Introduction to Biobutanol
• Some literature on butanol by biochemical or
ethanol conversion route is discussed briefly
o Butanol is a flammable alcohol that can
be made from fossil fuels like petroleum.
o Also, by a bioprocess from renewable
sources such as corn grain or stalks, cobs,
or other agro-wastes.
o In the petroleum industry, butanol has been
reserved mainly for the solvent and
cosmetics markets, which tend to bring
higher prices, rather than the motor fuel
o The term biobutanol refers to butanol made
from renewable resources such as grain or
cornstalks by fermentation process.
o Solvent –for paints, coatings, varnishes
o Plasticizers –to improve how a plastic material processes
o Coatings –as a solvent for a variety of applications,
o Chemical intermediate or raw material –for other chemicals
o Textiles –as a swelling agent from coated fabric
o Cosmetics –makeup, nail care products, shaving products
o Drugs and antibiotics, hormones, and vitamins
o Gasoline (as an additive) and brake fluid (formulation
o Butanol can be used to power your car.
o It is safer than gasoline, will give you better
o It will increase the amount of energy derived
from biomass in comparison to ethanol—by
o We could mitigate CO2 emissions quickly by
doing something that is applicable to every
gasoline-consuming car already on the road.
Reasons for not going for fuel butanol earlier:
o The A B E fermentation process yields only 1.3 gallons of
butanol/bushel of corn, whereas yeast fermentation produces 2.52
gallons of ethanol/bushel of corn.
• Its low final concentration (0.6%) compares poorly with that of
ethanol from yeast fermentation (10–15%); the 1–2% alcohol
concentration in the A B E- fermentation combination is sufficient
to kill the fermenting bacteria.
• Butanol’s boiling point (117°C) is higher even than that of water. At
the 1–2% final batch concentration, there is a lot of water to boil
off, which is expensive..
Production breakthrough reported
• Environmental Energy, Inc.(EEI), an Ohio
company led by David E. Ramey, reported on its
website www.butanol.com a breakthrough _yields
of 2.5 gallons of butanol per bushel of corn.”.
It has developed a process which makes
―fermentation-derived butanol more
economically viable and competitive with
current petrochemical processes and with the
production of ethanol.‖
David E. Ramey: ―How could butanol yield be increased
and production costs decreased?‖ I solved 3 major
problems with the ABE process by:
• increasing the yield of butanol from 1.3 gallons/bushel
of corn to 2.5 (thus making it similar to that of ethanol by
• overcoming the problem of the low final concentration
of 1–2% by developing a recovery process that removes
the solvents continuously and precludes accumulation to
a level lethal to the microbe; and
• solving the expensive recovery problem associated with
the high boiling point by sparging carbon dioxide
(produced by the fermentation) through the broth,
stripping the butanol and then letting a gravity process
increase the concentration before removing the
In his butanol production method, Ramey takes the
approach of using two types of microbes in two
separate process steps. The first pass
optimizes the production of hydrogen and butyric
acid, while the second pass converts this acid into
butanol. Each step utilizes a different Clostridium
strain. The article reported that other processes had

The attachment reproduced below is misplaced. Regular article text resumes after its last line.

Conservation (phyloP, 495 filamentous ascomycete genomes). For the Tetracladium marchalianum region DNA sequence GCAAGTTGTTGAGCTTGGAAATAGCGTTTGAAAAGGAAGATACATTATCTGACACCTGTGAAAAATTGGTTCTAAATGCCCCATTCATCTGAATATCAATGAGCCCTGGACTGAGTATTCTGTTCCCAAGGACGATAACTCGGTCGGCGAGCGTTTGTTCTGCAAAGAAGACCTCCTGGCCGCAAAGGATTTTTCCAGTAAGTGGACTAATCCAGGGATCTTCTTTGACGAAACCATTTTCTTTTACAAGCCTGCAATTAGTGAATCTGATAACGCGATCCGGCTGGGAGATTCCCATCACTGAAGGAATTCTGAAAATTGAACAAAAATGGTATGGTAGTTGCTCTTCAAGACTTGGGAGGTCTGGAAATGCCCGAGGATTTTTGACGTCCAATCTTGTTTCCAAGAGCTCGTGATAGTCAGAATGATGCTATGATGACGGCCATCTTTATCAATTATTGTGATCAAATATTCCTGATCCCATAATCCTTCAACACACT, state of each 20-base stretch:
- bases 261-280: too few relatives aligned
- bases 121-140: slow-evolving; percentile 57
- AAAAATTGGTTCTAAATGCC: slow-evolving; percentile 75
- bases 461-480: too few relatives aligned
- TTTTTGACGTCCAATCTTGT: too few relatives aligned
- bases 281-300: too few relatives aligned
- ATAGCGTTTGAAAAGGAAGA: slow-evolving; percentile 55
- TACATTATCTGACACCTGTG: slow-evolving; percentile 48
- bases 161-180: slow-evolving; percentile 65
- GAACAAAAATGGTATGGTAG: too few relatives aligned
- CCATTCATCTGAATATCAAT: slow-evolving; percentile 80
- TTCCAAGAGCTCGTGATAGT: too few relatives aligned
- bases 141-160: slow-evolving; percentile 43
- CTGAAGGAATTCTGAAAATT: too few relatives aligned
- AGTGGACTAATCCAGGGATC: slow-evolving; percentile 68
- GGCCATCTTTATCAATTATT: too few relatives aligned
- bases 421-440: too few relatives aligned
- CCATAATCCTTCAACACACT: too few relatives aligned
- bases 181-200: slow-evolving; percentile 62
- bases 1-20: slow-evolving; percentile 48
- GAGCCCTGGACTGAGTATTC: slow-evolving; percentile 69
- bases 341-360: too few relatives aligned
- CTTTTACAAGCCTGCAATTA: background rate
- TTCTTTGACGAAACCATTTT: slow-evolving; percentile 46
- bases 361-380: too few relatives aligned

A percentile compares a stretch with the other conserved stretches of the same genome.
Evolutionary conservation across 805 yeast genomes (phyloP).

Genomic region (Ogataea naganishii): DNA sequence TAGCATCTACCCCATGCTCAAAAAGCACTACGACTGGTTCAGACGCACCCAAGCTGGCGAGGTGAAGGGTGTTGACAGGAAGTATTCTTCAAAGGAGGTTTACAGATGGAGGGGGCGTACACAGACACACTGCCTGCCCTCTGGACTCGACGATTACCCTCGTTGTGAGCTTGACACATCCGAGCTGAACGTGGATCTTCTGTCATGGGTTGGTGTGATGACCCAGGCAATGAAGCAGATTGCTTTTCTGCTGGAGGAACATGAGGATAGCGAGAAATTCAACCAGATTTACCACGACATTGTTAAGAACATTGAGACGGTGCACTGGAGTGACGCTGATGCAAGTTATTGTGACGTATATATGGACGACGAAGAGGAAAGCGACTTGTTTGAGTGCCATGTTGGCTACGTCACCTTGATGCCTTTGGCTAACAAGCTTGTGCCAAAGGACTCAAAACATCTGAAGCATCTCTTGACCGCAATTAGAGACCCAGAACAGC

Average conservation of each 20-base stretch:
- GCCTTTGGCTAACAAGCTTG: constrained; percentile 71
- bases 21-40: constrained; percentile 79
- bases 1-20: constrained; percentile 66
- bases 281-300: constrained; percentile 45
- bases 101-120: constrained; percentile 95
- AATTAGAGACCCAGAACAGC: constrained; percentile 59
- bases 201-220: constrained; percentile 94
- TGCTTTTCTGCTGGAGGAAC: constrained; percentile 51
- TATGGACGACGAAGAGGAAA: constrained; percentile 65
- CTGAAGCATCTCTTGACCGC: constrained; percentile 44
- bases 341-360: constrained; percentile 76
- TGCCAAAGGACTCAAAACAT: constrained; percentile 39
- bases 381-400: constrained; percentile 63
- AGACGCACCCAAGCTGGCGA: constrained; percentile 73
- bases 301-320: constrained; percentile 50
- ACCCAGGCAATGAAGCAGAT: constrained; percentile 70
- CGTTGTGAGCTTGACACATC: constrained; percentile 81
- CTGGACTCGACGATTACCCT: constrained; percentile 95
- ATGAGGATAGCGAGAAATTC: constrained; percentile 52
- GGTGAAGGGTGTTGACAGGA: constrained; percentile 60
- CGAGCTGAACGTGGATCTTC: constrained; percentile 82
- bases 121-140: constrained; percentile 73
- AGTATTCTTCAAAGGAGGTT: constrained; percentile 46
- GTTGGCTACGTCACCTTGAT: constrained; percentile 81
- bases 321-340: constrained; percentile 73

also tried the use of multiple bacteria strains, but
within the same slurry, making Ramey’s separation
The patent EEI holds is U.S. No. 5,753,474:
―Continuous Two Stage, Dual Path Anaerobic
Fermentation of Butanol and Other Organic
Solvents Using Two Different Strains of Bacteria.‖
Some of the EEI work has been done through a
U.S. Department of Energy research grant, a
collaboration between Ramey and Shang- Tian
Yang, Department of Chemical and Biomolecular
Engineering at Ohio State University.
New Catalysts to Convert
Ethanol to Butanol Fuels
Submitted by admin on April 23, 2013
by Chris Hanson (Ethanol Producer Magazine)
Researchers from U.K.’s University of Bristol reported
the development of new catalysts that are able to
convert ethanol to butanol at the national meeting
and exposition of the American Chemical Society.
Duncan Wass, professor at the University of
Bristol …and his group said
the new catalysts are similar to those used
in modern petrochemical technology,
potentially allowing existing ethanol
producers to avoid high retrofitting costs
while allowing for the production of both
ethanol and butanol.
Unlike current technology, Wass said the
new catalysts are more selective and yield
95 percent butanol out of the total products
from each batch in laboratory-scale tests.
Density at 20°C (g/cm³)
Boiling Point at 1 atm (⁰C)
Water Solubility at 20⁰C (g/100mL
Net Heat of Combustion (BTU/gal)
Blend RVP (psi at 100⁰F) 1
Biobutanol Projecting the 3rd
Molecule Fermentation Separation
vacuum flash in situ 2010 Operating pilot in
removal followed by St. Johns, MO. 2011
Cobalt Biofuels Clostridium
Non GMO strain n-buoh for
reduced etoh blending
Continuous modified vapor compression
Semi batch "AB"
Clostridiums Aceto GMO & mutant n-buoh
Syngas Biofuels Fermentation of
2010 pilot 10-35k gpy
2011 demo 2-5m gpy
2009 300 liter bench
stripping continuous 2010 10,000 liter pilot
in situ removal
Continuous two stage stripping following
dual path anaerobic
Status Butanol Companies
Many unknowns remain for the future of butanol.
Certainly the work of BP and DuPont and of
Environmental Energy, Inc. - and any others who enter
the butanol efforts - will be observed with interest.
Will butanol production reach a cost effective level?
Will it reach commercial scale viability? If these
milestones are achieved, does it compete with or
At this point, it’s more questions than answers on the